[Versão em português ainda não disponível para este post.]
Here is a fun (albeit slightly sexist) anecdote about “early computers”: 
As N. Katherine Hayles writes in the prologue to My Mother Was a Computer (Hayles, 2005): “in the 1930s and 1940s, people who were employed to do calculations — and it was predominantly women who performed this clerical labor — were called ‘computers.’ (…)”
More after the jump!
In the 1950s, an answer sometimes given to those who feared the growing role of mechanical computers in the workplace was that it would mostly only replace women: human computers and clerical workers.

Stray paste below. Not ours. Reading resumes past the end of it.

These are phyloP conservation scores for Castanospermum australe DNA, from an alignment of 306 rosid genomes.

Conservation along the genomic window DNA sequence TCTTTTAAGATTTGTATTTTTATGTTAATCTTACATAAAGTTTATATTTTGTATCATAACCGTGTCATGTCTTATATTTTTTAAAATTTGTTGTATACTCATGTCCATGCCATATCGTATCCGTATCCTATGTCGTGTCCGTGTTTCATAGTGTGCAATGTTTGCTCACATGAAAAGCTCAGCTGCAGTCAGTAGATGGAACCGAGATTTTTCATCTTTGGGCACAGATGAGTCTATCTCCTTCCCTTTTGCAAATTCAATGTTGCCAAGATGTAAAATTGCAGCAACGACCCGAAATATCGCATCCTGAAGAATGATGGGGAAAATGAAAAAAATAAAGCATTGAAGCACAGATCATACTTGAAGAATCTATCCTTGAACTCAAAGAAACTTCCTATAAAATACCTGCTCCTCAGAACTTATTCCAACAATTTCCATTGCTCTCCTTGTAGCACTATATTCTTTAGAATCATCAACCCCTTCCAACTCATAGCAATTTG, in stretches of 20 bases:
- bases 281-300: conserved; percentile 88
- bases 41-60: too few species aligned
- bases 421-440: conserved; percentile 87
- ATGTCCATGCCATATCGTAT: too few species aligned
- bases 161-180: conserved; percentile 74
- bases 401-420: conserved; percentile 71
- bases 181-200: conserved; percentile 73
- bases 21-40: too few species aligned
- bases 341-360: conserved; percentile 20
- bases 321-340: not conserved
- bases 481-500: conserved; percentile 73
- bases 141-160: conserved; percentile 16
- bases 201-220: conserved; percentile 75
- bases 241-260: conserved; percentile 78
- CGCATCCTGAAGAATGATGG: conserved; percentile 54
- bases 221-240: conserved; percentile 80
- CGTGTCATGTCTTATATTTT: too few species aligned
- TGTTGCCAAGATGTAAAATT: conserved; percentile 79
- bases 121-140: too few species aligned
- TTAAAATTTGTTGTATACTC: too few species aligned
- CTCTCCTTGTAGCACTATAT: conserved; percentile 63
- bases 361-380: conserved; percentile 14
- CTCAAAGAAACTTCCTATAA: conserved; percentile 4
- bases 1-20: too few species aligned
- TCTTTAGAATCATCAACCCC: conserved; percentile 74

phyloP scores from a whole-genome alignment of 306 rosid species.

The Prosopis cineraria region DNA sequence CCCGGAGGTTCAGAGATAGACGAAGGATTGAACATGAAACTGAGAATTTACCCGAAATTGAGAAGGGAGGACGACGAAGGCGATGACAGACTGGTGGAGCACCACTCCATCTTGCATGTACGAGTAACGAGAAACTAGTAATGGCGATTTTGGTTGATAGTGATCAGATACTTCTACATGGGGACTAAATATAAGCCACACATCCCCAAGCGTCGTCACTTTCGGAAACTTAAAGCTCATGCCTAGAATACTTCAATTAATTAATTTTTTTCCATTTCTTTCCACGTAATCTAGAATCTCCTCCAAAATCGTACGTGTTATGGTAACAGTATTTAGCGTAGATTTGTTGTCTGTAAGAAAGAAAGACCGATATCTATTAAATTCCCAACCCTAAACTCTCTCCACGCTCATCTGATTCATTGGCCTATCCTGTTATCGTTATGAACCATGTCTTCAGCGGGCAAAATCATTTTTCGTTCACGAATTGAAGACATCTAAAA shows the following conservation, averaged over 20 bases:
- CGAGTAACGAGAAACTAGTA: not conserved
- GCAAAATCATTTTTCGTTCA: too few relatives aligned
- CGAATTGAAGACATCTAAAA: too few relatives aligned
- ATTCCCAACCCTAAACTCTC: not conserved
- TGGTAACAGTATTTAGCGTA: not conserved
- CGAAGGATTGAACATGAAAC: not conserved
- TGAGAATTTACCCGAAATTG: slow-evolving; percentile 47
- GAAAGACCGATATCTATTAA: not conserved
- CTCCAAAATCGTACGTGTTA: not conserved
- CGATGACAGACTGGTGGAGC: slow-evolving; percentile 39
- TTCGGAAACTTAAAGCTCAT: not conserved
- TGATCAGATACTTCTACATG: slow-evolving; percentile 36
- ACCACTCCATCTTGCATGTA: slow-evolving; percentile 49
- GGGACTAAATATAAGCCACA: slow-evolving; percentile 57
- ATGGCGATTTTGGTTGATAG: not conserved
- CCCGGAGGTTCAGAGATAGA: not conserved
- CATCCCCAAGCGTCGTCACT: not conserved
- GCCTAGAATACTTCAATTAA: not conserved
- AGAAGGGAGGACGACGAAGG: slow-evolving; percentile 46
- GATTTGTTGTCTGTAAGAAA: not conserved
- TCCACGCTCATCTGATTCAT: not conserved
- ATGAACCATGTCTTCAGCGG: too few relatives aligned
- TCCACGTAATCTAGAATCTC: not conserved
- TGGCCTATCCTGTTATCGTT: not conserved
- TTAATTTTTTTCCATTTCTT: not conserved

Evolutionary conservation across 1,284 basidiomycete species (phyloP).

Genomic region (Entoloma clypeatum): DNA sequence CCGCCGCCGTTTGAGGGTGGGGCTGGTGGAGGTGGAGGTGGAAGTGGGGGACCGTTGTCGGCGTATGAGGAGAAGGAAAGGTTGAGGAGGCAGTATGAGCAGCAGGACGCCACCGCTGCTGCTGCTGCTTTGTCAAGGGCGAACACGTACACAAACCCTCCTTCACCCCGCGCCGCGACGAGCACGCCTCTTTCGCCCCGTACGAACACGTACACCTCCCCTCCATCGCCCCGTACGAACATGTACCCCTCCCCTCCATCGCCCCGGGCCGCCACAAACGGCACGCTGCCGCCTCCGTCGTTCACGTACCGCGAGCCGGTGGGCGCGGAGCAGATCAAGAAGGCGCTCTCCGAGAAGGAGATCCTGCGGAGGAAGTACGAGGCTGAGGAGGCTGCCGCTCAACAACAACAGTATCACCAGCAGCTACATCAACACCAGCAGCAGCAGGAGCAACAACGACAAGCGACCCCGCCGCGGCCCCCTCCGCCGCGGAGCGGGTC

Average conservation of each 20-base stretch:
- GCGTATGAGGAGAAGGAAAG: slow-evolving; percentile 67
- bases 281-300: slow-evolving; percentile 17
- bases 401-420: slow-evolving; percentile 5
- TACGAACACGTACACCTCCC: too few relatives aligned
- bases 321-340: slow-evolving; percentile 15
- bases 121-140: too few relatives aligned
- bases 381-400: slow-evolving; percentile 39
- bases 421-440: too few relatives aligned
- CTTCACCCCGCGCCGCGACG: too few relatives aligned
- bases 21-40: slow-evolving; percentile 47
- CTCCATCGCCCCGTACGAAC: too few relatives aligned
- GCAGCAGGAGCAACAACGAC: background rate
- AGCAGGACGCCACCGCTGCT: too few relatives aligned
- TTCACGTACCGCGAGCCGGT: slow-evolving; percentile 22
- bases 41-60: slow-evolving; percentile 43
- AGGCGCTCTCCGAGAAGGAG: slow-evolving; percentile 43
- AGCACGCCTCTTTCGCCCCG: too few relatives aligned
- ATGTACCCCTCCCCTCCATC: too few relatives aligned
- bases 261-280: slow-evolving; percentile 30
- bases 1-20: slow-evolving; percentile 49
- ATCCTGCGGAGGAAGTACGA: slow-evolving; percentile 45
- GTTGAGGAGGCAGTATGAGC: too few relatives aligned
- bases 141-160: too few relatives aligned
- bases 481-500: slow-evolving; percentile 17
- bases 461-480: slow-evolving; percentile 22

Christopher Strachey (…) wrote (1954), “(…) Perhaps more important is the fact that there is, in any case, a very large turnover in the clerks they will replace. The majority of these are young women who leave after a few years to get married, so that the introduction of a computer will probably not throw very many people out of work. It will merely stop the intake of new clerks, who will presumably have to seek other occupations. What these will be, is an interesting matter for speculation.”
Source: Expressive Processing: On Process-Intensive Literature and Digital Media (Noah Wardrip-Fruin, 2006) (p. 21; emphasis and line breaks added)